My iPad Air 2 is a critical part of my digital life. It’s where I do much of my online research, reading and browsing. I spend hours on it every day. It’s also an exquisite device: great form factor, quick, light, reasonably powerful for my purposes. I love the thing.
But as they say, bigger can be better. And I’m always game for faster. So a week ago I ponied up and bought the iPad Pro. But two days later the Pro went back to the Apple Store for a refund. What happened?
The iPad Pro: A Case of Being “Stuck in the Middle”
In business school they teach you about Michael Porter’s generic business strategies (e.g. differentiation vs. cost leadership) and the perils of getting stuck in the middle, being neither the high-value provider nor the low cost provider. That’s not exactly what’s happening with the iPad Pro, but the analogy is relevant.
Unlike the iPad Air, Apple strives to position the iPad Pro in both the content consumption and content creation ends of the spectrum. Tim Cook himself indicates this is a single device that certain professionals can use for both portable media presentation and laptop replacement. Basically, the iPad Pro is positioned as a convergence device spanning your tablet and your laptop.
In my view, that’s the problem: it’s caught in the middle. During those two days I realized the iPad Pro is not that great as a personal media consumption device, and it certainly isn’t great as a laptop replacement.
Using the iPad Pro as a Tablet
I could use a bigger iPad, and sometimes I find my 9.7” Air 2 a little too cramped for browsing, researching, etc. But the iPad Pro takes that up to a huge 12.9”. That proved to be too big:
- If you hold it with one hand, the weight becomes a bit unwieldy – the leverage from the larger size forces you to grip relatively tight (or risk dropping it).
- Lying in bed or on a sofa, it’s too big and clumsy to prop up on your chest or side.
- As you navigate or type on the onscreen keyboard, your hand travel is much longer and less convenient.
On the plus side, the iPad Pro has an undeniably excellent screen, it’s like having your own portable movie theater, and it’s very fast – that A9X processor screams.
In the end I found you lose something when you go that big on a tablet: it’s just not that comfortable for every day browsing, watching, surfing, reading, etc.
Using the iPad Pro as a Laptop
The other end of the spectrum, as a laptop replacement and content creation device for professionals, seems to be where the Pro is more daringly targeted. But I find the problems there are even more significant:
- The operating system (iOS) is nowhere near the capability of a real operating system like OSX or Windows. So forget the arsenal of “real” productivity tools you typically use (as opposed to apps).
- The optional keyboard is bad, even by portable keyboard standards. If you can type fast you’ll almost certainly dislike it. And the origami-like way it folds up to prop up the display is a mess (with inadequate choices of prop-up angles). Frankly I’m surprised Apple released such a sub-par keyboard.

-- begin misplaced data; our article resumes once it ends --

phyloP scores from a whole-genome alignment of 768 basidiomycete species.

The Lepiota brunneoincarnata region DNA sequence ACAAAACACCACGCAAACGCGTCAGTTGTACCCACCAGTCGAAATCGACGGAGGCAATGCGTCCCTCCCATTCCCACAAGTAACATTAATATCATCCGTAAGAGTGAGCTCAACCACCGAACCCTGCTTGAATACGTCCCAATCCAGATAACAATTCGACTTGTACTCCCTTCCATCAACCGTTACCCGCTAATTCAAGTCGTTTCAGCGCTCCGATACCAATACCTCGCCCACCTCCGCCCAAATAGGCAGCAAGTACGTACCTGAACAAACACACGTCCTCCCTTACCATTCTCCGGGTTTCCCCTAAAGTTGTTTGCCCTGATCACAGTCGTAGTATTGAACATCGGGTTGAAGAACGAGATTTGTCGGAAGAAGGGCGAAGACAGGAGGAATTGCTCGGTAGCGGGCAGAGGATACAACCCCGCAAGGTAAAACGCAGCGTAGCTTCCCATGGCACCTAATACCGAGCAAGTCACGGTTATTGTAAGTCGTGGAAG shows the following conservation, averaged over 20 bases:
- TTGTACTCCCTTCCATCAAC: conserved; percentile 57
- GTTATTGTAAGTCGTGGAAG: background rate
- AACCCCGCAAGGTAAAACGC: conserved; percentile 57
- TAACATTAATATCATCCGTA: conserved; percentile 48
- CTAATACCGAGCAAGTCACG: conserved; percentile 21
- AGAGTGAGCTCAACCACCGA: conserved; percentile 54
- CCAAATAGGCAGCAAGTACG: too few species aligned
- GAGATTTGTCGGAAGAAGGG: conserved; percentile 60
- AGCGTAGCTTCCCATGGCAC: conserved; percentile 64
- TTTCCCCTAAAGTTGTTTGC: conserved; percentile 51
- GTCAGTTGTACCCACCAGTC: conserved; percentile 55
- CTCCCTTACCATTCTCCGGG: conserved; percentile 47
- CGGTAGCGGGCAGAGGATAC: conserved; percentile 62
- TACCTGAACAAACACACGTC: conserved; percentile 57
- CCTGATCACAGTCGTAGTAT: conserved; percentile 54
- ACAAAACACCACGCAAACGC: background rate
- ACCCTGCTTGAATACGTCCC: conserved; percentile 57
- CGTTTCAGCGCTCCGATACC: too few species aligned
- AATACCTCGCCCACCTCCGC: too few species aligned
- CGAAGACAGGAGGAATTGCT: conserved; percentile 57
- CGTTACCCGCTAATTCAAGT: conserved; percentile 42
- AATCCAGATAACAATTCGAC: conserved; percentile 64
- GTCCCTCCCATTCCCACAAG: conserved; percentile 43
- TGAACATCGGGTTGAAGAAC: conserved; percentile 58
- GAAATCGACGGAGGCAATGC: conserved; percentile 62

- The optional stylus is good. Very good, in fact. But it probably has limited use for most people except a small segment who might be drawing or marking up things (e.g. certain types of creative professionals)
The reality is that if you need a laptop, an iPad Pro won’t cut it, period. Creative professionals need things like Photoshop, Illustrator, etc. – some might be hand-drawing, but most probably are not. Office professionals regularly work on elaborate PowerPoints or complex spreadsheets and they’ll need a real keyboard and mouse for those tasks. Not to mention the wide assortment of miscellaneous productivity programs most of us regularly use on our laptops.
Now of course there are scenarios where you’ll leave the laptop home and travel light. For such occasions the iPad Pro certainly fits the bill, but these are “pinch hitter” scenarios. You still need your laptop, just not for the next day or two.
Bottom line is that if you need a laptop, the iPad Pro is not a realistic substitute for your laptop. But you know what is? A thinner, lighter, more portable laptop! Get yourself a MacBook Air or any of several Windows-based ultrabooks instead.
Where the iPad Pro Shines
So the Pro is not a great laptop replacement, and it’s unwieldy as a personal tablet, so what is it naturally good for? I think the answer is staring us right in the face: just look at that big, honkin’, super fast screen!
With a screen like that, the iPad should make for a great media presentation device – as opposed to a personal media consumption device. For example, sales people giving presentations one-on-one or in small groups. Or engineers and creatives that need to brainstorm diagrams, specs or artwork with their colleagues and mark them up on the fly. Or kiosks that need to display information in a bigger and better way.
I think the iPad Pro fits really well for scenarios when you want to “show & tell”(present) in addition to “browse and read” (consume). I also think the IPad Pro will be a good device for very specific types of creative professionals. That stylus has a time and place in this world, even if that place is fairly limited and specialized.
An iPad for the Rest of Us
But for everyone else, myself included, I think what might be more compelling than the iPad Pro is probably just a marginally bigger, slightly faster iPad.
In the end, bigger may sometimes be better but “huger” may not be. Most people don’t need 12.9 inches of screaming terror. Maybe the current 9.7 inches, or perhaps a more reasonable 11 inches, will suffice.
However, speed is always good and speaking for myself I’ll gladly take that blazing A9X processor in an updated iPad Air 3 anytime.